Former world champion and US Olympic skater Tai Babilonia was holding an upbeat and congenial conversation with sixth-grade, seventh-grade and eighth-grade students at Patrick Henry Elementary School in Granada Hills on Tuesday, Nov. 27. She was there to engage them about taking care of themselves, eating properly and establishing good lifestyle habits, when things took a poignant turn during a question-and-answer segment.
One student asked her about suicide.
“You did your homework,” Babilonia replied, and then spoke of the time in her life when she was feeling, in her words, “basically lost” despite her fame and accomplishments, and attempted to take her life with an overdose of sleeping pills in 1988. Her family and then publicist initially denied the reports. Babilonia does not deny it now.
“I tried it (suicide). It was the most stupid mistake,” said Babilonia, who recovered after being hospitalized and later went into therapy to help make sense of why she was feeling that way. “But I felt like no one was hearing me. I didn’t trust my skating, myself, my friends, my life…I regret it now, but it is part of my story.
“One thing I did learn (from the attempt): talk to people. You can’t keep all those emotions inside of you. You must use your voice, say what you feel. If something is bugging you, tell someone.”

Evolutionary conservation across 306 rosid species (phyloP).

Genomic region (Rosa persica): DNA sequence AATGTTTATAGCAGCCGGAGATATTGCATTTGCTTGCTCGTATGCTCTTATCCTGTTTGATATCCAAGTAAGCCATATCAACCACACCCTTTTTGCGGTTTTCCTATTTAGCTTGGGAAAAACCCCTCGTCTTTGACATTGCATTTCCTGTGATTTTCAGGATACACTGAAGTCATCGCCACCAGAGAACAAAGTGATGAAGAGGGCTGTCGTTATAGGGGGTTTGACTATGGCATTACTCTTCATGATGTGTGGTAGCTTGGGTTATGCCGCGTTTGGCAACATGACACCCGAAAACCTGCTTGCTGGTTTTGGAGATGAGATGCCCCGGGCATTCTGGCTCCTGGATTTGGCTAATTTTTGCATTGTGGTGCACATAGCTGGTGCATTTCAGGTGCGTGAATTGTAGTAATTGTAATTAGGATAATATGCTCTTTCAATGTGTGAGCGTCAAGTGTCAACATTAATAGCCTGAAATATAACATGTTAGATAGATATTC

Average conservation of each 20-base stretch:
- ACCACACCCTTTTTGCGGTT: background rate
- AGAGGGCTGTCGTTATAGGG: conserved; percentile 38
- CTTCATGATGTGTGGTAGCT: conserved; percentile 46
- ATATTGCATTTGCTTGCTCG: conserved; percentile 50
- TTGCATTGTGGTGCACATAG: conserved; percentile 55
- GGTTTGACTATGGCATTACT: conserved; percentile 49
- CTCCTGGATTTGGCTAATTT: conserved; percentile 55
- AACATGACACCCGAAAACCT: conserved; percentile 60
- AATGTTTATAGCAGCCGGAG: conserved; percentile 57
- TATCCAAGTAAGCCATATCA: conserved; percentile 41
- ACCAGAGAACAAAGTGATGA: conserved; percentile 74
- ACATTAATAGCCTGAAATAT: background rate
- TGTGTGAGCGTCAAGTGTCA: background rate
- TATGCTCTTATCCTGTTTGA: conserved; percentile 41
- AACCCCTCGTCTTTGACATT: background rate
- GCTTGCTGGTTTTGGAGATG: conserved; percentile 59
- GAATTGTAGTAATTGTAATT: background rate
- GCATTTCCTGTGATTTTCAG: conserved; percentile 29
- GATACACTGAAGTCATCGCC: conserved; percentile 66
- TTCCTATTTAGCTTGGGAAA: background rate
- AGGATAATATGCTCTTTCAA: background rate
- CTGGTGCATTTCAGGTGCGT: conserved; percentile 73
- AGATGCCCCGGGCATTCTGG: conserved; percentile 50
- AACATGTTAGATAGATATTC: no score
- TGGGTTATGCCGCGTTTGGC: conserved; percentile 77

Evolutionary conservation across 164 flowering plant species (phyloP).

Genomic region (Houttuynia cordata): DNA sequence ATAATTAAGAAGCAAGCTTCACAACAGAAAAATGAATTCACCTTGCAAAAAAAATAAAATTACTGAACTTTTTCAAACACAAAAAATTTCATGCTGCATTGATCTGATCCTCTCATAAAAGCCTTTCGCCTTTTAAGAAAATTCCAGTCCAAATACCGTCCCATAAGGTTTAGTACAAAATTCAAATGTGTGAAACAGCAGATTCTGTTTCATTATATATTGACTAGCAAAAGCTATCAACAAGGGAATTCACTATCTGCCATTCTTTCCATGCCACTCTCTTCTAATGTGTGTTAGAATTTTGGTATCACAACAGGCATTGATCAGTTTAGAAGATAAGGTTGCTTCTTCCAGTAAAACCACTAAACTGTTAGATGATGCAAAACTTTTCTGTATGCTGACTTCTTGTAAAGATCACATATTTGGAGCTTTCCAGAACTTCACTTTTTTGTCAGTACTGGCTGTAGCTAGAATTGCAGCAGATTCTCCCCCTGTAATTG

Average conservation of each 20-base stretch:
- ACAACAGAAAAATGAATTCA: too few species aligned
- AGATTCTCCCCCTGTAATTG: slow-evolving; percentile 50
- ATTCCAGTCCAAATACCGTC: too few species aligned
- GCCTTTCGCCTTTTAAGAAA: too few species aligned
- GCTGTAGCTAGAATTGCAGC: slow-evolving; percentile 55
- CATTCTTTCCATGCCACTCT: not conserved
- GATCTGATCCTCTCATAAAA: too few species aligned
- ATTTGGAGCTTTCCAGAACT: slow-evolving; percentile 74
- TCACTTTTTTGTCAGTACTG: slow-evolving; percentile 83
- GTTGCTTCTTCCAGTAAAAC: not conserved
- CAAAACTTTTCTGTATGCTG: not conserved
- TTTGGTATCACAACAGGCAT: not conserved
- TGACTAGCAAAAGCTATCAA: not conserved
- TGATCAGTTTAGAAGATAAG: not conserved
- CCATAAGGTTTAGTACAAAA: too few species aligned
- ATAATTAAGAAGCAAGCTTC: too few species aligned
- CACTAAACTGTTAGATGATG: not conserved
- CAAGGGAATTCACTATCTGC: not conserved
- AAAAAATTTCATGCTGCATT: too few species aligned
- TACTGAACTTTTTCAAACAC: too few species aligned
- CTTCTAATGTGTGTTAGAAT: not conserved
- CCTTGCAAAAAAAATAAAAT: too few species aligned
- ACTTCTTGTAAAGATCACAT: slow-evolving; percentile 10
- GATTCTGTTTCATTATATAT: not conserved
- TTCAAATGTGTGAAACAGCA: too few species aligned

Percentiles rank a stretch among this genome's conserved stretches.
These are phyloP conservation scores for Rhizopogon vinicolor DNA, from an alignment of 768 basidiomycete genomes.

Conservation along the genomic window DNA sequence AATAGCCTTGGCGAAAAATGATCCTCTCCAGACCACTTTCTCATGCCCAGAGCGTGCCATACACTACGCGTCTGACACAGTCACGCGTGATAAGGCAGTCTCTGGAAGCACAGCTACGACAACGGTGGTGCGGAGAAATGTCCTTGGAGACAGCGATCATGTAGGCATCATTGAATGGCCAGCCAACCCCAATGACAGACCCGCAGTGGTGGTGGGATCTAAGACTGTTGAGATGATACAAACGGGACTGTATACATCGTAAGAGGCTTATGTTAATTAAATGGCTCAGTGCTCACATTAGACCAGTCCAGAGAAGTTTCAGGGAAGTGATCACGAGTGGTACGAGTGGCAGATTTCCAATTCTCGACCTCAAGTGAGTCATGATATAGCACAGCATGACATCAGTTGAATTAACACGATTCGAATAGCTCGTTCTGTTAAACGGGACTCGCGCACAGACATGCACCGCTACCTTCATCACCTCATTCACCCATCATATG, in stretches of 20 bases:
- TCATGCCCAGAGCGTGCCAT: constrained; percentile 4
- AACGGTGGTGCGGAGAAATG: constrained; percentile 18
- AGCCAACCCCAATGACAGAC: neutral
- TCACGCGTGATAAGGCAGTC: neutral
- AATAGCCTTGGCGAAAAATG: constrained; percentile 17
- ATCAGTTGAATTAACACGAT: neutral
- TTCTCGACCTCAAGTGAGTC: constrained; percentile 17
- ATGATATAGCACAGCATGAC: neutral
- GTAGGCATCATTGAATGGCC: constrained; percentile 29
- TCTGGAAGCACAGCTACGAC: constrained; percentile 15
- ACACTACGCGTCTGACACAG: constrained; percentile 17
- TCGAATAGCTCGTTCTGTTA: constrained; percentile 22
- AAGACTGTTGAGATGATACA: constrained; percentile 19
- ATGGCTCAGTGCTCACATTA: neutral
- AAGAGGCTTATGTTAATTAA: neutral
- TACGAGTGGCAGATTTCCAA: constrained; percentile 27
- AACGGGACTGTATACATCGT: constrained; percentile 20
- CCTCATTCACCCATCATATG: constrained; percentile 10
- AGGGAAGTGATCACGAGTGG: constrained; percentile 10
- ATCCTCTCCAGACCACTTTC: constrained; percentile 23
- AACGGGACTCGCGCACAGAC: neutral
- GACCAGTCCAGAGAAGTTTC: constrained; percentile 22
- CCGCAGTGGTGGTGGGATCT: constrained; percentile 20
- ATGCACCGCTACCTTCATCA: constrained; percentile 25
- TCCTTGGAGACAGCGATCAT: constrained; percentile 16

It was, she told the students, only one part of her life story. And that they, and others, could learn from her mistakes. She went back to her message about making good decisions now that will help them become adults. There had been sporadic signs of inattentiveness by some of the audience — who may not have known much about Babilonia before Tuesday even though they were given bios to read — but everyone was totally with her now.
Babilonia, 59, is one of dozens of Olympic and Paralympic athletes that connect with 50 Los Angeles Unified School District (LAUSD) schools to help promote fitness and a healthy lifestyle. Each athlete is assigned a specific school, and they will visit those schools five times during the academic year.
The athletes work with the “Ready, Set Gold!” — a nonprofit community health and fitness program established in 2006 to help address rising obesity rates in Southern California school-age children which is funded by both Samsung and the Foundation for Global Sports Development.
Babilonia, with partner and lifelong friend Randy Gardner (she was eight and he was 10 when they were first paired together in 1968), won five US pairs figure championships between 1976 and 1980, and the 1979 World Figure Skating title — and remain the only American skaters to do so.
The duo also qualified for the 1976 and 1980 USA Winter Olympic teams, but unfortunately never medaled. Their best chance would have been in 1980, but Gardner was injured and the duo was forced to withdraw before they could compete.
Babilonia was the first woman of partial African American descent to compete for the USA in the Olympics as a figure skater. She also says Filipino and Native American are part of her heritage.
On Tuesday her conversation points during her four different presentations were direct and sincere. Set goals. Create a plan and stick to it. Make a commitment. Evaluate your progress.
“My goal was not always to win,” she said. “It was about being the best that I could be, and try to improve myself every year. I take that [attitude] through my life.